The federal estate tax is all but dead for most Americans. With its inflation-adjusted exemption at $5.25 million per taxpayer for a combined $10.5 million for married taxpayers, the American Taxpayer Relief Act of 2012 has slain the beast ... for now anyway.
A recent Wall Street Journal editorial, titled “The Die Harder States” reviews the current state of the estate tax – both at the federal and state levels – as well as the current state of our problems with it.
The state level estate tax is not a problem for most states in the union, to include Kansas and Missouri. Nevertheless, it is a problem worth understanding. This is certainly true if your retirement plans might involve one of those states where the estate tax still has teeth.
As noted in the editorial, 18 states (made 19 by the District of Columbia) exact some form of estate tax, sometimes in conjunction with their own form on inheritance and/or gift tax. Each jurisdiction does so to varying degrees. Most of the taxing states apply their estate tax as under the former federal estate tax.
Given that the federal tax has been tamed of late, the state estate taxes pose a potential trap for unwitting estate planners whether in Overland Park or elsewhere.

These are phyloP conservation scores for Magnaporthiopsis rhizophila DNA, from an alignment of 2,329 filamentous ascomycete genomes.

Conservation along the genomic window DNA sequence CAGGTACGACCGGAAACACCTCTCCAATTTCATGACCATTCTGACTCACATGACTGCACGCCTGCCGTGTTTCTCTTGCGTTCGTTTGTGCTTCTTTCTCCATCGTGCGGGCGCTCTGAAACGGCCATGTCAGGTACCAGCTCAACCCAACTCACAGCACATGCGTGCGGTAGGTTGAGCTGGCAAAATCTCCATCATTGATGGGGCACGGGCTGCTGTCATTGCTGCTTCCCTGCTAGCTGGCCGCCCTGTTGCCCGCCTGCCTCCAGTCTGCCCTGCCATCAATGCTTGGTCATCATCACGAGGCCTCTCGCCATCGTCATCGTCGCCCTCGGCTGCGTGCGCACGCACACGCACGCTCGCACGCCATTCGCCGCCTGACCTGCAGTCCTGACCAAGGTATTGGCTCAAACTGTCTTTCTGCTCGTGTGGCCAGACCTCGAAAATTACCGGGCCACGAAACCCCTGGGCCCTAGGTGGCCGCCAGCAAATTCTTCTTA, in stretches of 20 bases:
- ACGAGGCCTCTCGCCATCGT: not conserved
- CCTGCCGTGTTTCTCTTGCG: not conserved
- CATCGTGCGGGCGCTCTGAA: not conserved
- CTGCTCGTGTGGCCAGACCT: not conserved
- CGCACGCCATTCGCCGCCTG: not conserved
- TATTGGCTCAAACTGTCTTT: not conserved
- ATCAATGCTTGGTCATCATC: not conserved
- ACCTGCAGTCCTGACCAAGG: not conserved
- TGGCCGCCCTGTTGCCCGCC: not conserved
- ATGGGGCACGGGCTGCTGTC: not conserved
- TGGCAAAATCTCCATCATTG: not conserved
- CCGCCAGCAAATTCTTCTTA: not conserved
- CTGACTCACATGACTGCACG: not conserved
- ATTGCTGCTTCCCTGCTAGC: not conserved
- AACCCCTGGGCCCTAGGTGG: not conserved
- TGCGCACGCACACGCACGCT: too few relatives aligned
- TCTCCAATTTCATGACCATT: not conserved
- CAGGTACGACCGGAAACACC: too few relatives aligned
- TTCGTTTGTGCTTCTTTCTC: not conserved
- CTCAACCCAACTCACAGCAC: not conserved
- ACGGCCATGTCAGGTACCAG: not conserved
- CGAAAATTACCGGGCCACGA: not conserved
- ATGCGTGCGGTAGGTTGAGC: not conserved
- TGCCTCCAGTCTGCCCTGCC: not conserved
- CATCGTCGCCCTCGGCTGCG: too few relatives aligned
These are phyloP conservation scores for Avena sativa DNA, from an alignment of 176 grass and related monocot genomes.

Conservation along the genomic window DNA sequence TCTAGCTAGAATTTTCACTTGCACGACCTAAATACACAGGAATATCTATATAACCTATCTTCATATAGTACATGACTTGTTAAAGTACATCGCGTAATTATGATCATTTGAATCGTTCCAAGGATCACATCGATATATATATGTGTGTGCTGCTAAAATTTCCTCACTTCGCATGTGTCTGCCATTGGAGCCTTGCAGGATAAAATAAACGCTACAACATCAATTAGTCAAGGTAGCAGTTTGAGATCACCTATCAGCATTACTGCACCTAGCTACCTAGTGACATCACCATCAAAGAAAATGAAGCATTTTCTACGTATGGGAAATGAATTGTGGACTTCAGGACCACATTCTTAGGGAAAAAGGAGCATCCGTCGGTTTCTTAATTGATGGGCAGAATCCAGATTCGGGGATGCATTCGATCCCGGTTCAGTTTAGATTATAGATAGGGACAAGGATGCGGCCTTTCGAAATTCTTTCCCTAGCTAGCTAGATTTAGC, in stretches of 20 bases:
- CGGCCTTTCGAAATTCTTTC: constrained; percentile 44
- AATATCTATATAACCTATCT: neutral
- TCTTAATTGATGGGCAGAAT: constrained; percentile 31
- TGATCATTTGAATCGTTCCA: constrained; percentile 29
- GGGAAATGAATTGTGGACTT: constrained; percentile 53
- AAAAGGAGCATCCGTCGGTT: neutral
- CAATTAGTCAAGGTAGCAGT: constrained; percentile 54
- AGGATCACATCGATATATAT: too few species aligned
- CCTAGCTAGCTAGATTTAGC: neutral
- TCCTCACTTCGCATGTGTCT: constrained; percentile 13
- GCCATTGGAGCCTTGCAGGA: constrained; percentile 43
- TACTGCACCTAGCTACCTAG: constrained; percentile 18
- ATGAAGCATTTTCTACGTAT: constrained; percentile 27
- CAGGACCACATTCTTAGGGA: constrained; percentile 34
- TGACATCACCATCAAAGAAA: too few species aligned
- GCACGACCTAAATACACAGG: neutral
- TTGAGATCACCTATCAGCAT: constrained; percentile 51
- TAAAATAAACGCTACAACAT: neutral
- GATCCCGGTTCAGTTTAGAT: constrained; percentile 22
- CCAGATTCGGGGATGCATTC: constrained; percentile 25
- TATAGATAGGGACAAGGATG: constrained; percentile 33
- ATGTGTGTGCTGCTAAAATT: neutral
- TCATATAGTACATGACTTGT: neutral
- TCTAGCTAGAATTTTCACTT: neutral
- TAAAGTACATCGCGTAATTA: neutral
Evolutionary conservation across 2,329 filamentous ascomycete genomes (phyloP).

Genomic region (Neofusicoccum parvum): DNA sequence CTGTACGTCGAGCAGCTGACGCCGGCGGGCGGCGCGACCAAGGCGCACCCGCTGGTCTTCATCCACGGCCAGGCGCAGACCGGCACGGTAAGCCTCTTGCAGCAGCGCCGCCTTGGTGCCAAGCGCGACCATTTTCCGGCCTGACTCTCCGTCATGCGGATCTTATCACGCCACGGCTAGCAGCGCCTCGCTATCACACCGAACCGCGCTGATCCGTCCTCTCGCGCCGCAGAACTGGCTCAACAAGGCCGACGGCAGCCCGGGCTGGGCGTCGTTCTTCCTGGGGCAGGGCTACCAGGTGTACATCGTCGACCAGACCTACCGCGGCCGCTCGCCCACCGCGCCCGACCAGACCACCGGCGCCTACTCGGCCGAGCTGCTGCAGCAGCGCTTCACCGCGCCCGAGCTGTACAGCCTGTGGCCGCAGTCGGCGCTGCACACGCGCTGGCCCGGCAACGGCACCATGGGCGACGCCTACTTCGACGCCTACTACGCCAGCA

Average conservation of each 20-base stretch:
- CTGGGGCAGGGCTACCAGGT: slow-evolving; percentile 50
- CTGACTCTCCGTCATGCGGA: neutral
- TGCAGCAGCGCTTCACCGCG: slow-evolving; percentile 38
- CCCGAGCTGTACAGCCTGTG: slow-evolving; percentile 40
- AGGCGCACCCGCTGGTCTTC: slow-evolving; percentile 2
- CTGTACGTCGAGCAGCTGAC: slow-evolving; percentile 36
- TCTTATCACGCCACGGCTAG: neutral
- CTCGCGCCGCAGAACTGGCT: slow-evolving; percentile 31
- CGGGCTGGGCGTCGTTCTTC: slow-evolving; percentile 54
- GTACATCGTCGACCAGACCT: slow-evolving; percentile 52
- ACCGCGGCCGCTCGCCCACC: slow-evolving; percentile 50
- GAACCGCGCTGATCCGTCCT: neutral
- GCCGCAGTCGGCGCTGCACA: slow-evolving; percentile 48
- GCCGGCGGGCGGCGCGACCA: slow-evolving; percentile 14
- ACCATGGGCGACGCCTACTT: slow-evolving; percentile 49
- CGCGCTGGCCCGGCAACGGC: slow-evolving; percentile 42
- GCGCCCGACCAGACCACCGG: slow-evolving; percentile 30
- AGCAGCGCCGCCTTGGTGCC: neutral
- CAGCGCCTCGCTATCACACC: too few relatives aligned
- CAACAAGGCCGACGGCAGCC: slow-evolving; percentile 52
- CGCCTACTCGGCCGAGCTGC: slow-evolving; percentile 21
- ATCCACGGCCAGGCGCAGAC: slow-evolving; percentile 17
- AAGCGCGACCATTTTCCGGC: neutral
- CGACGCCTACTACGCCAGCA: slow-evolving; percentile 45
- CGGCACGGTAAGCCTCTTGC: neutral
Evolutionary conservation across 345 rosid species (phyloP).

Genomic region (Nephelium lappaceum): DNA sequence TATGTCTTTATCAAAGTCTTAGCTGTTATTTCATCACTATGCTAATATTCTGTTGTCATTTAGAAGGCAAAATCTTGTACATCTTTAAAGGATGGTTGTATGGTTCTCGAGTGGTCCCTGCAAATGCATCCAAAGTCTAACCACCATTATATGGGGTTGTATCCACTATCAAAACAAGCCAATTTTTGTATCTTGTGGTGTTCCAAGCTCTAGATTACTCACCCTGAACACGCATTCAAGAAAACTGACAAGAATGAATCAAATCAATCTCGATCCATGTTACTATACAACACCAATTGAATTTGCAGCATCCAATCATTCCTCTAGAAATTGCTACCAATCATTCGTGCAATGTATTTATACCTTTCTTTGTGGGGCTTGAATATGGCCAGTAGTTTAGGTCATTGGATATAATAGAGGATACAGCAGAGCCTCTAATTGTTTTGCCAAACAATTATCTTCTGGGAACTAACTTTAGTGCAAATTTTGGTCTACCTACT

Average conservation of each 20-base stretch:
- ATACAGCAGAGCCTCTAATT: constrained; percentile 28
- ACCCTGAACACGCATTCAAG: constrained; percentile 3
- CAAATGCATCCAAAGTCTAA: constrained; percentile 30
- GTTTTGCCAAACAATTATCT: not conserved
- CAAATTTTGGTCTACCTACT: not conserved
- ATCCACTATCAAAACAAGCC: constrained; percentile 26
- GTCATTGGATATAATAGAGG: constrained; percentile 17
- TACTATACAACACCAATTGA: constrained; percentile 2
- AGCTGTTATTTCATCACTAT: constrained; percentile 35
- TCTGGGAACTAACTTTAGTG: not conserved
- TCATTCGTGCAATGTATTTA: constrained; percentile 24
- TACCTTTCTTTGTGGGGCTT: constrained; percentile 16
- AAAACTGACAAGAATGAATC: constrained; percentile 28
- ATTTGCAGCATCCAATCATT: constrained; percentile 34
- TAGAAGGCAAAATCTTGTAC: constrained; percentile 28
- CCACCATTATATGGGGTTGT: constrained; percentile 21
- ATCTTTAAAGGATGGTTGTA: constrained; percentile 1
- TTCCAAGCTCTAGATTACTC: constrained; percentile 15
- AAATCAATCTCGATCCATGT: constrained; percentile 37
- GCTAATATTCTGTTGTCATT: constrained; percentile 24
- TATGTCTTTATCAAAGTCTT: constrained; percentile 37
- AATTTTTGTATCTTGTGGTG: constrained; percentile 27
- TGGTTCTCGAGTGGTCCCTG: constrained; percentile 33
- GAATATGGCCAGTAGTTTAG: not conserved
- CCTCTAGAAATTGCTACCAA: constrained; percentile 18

Granted, you may still “vote with your feet” when it comes to state laws (i.e., move). Accordingly, if you are looking to cut your overall estate taxation, then evaluate the laws of your state of residency and those of any potential states to which you may relocate in the future.
When "state shopping” for tax avoidance, remember the three rules every realtor knows: location, location, location.
Remember: “An ounce of prevention is worth a pound of cure.” When making your financial, tax and estate plans, do not go it alone. Be sure to engage competent professional counsel.For more information about estate planning and to download free tools to help you organize your estate, visit my estate planning website.
Reference: The Wall Street Journal (August 20, 2013) “The Die Harder States”